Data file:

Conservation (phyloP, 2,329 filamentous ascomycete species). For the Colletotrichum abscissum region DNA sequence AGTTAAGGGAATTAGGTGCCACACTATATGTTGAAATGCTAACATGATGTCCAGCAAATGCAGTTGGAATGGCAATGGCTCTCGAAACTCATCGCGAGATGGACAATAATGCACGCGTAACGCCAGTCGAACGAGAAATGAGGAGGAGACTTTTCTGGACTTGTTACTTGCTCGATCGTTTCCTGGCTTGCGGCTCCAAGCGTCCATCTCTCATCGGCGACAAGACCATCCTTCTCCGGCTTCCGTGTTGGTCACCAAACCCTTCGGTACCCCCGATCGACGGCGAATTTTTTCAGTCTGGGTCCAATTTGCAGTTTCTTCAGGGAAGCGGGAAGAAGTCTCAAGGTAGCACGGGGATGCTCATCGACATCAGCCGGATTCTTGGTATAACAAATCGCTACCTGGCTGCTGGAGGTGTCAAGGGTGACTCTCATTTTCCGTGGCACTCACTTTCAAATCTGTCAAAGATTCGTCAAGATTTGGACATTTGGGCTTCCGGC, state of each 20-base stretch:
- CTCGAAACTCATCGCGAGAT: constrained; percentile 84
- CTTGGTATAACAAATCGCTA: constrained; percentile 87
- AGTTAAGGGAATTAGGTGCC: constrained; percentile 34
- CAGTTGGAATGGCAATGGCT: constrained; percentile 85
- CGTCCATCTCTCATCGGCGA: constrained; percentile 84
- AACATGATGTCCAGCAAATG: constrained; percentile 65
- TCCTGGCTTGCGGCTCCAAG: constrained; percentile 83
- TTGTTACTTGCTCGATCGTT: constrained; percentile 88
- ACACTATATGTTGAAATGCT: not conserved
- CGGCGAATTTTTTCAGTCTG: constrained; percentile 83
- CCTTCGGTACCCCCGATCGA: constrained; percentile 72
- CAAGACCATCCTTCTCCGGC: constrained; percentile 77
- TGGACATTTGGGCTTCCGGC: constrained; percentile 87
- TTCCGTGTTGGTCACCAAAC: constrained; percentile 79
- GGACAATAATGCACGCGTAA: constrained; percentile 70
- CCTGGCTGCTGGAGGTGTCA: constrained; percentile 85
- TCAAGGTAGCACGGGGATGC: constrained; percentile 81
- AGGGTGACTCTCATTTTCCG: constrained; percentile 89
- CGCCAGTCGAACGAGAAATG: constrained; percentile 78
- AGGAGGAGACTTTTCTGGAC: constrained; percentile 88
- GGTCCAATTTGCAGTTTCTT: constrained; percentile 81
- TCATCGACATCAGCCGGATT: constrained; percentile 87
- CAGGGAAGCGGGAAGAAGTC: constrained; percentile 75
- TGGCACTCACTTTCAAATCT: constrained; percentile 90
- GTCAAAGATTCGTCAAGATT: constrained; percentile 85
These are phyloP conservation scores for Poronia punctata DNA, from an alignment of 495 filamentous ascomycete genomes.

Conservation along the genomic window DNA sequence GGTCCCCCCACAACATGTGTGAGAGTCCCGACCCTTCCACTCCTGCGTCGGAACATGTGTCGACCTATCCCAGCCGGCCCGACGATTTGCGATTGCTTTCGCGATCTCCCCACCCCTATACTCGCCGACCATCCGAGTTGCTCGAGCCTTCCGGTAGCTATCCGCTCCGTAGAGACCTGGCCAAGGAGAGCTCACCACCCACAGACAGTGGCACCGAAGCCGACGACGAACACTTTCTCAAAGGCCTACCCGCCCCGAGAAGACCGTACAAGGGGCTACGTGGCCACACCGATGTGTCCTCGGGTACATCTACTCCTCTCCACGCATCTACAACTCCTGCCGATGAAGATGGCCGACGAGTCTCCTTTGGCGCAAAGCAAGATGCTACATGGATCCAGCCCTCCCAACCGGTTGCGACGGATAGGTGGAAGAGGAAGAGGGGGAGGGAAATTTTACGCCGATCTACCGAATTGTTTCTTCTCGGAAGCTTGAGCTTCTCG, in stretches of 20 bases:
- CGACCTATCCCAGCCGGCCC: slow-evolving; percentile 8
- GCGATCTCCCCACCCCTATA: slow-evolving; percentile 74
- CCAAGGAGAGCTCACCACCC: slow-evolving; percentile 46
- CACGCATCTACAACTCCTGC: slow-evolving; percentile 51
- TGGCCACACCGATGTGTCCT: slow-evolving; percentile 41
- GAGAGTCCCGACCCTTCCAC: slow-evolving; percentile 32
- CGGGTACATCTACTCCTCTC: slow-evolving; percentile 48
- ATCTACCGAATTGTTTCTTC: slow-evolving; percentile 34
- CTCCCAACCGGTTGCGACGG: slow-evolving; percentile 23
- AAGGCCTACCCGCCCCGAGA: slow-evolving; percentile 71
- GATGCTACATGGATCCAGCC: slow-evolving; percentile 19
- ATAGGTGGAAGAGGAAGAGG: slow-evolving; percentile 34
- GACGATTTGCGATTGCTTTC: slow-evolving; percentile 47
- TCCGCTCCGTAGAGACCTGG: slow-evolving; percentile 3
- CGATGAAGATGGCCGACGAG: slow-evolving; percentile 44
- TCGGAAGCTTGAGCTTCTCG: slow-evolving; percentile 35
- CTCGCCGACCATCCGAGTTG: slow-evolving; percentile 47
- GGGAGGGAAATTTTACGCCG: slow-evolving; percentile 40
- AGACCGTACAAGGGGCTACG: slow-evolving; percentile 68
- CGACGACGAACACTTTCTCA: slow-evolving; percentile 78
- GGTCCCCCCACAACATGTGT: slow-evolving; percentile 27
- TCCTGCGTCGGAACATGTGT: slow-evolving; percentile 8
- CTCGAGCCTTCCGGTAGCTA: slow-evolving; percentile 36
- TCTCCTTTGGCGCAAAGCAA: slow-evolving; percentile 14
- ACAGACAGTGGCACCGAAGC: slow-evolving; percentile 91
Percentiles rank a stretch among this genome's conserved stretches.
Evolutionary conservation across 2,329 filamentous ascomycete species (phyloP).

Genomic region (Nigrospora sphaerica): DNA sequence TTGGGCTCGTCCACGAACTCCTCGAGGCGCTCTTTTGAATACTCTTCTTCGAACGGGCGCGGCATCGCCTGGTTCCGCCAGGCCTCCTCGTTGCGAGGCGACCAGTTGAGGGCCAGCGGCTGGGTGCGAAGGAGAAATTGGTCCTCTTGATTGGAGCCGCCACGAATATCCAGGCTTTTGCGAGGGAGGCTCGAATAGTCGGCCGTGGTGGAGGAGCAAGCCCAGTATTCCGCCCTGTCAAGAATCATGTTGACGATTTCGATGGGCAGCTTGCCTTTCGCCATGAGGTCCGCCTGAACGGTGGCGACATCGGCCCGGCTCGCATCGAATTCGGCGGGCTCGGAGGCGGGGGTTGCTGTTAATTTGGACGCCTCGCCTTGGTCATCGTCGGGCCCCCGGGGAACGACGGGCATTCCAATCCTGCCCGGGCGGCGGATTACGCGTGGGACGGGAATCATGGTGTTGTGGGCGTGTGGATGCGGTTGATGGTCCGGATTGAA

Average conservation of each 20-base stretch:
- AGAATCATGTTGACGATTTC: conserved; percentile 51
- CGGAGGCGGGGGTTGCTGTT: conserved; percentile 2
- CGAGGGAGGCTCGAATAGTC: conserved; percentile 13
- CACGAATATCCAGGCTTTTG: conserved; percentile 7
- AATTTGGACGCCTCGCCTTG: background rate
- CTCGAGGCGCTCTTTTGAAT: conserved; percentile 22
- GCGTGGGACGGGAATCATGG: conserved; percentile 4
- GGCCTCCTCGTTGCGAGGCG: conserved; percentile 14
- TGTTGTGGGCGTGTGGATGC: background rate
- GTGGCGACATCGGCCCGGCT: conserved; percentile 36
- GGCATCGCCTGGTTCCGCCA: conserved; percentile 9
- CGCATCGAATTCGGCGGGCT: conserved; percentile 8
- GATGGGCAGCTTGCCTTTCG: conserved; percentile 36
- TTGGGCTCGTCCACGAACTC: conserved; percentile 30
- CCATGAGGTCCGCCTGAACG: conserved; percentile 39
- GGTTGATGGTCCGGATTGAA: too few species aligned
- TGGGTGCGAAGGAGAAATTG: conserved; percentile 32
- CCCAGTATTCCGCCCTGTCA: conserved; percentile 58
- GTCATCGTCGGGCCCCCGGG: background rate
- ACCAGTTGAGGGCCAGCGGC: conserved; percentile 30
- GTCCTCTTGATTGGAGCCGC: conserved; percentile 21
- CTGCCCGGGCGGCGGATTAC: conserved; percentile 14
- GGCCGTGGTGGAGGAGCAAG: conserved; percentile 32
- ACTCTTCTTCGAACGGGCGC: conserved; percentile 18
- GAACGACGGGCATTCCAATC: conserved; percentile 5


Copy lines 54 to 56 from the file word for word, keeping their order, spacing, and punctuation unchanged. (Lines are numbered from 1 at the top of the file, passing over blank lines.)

Percentiles rank a stretch among this genome's conserved stretches.
Evolutionary conservation across 2,329 filamentous ascomycete species (phyloP).

Genomic region (Nigrospora sphaerica): DNA sequence TTGGGCTCGTCCACGAACTCCTCGAGGCGCTCTTTTGAATACTCTTCTTCGAACGGGCGCGGCATCGCCTGGTTCCGCCAGGCCTCCTCGTTGCGAGGCGACCAGTTGAGGGCCAGCGGCTGGGTGCGAAGGAGAAATTGGTCCTCTTGATTGGAGCCGCCACGAATATCCAGGCTTTTGCGAGGGAGGCTCGAATAGTCGGCCGTGGTGGAGGAGCAAGCCCAGTATTCCGCCCTGTCAAGAATCATGTTGACGATTTCGATGGGCAGCTTGCCTTTCGCCATGAGGTCCGCCTGAACGGTGGCGACATCGGCCCGGCTCGCATCGAATTCGGCGGGCTCGGAGGCGGGGGTTGCTGTTAATTTGGACGCCTCGCCTTGGTCATCGTCGGGCCCCCGGGGAACGACGGGCATTCCAATCCTGCCCGGGCGGCGGATTACGCGTGGGACGGGAATCATGGTGTTGTGGGCGTGTGGATGCGGTTGATGGTCCGGATTGAA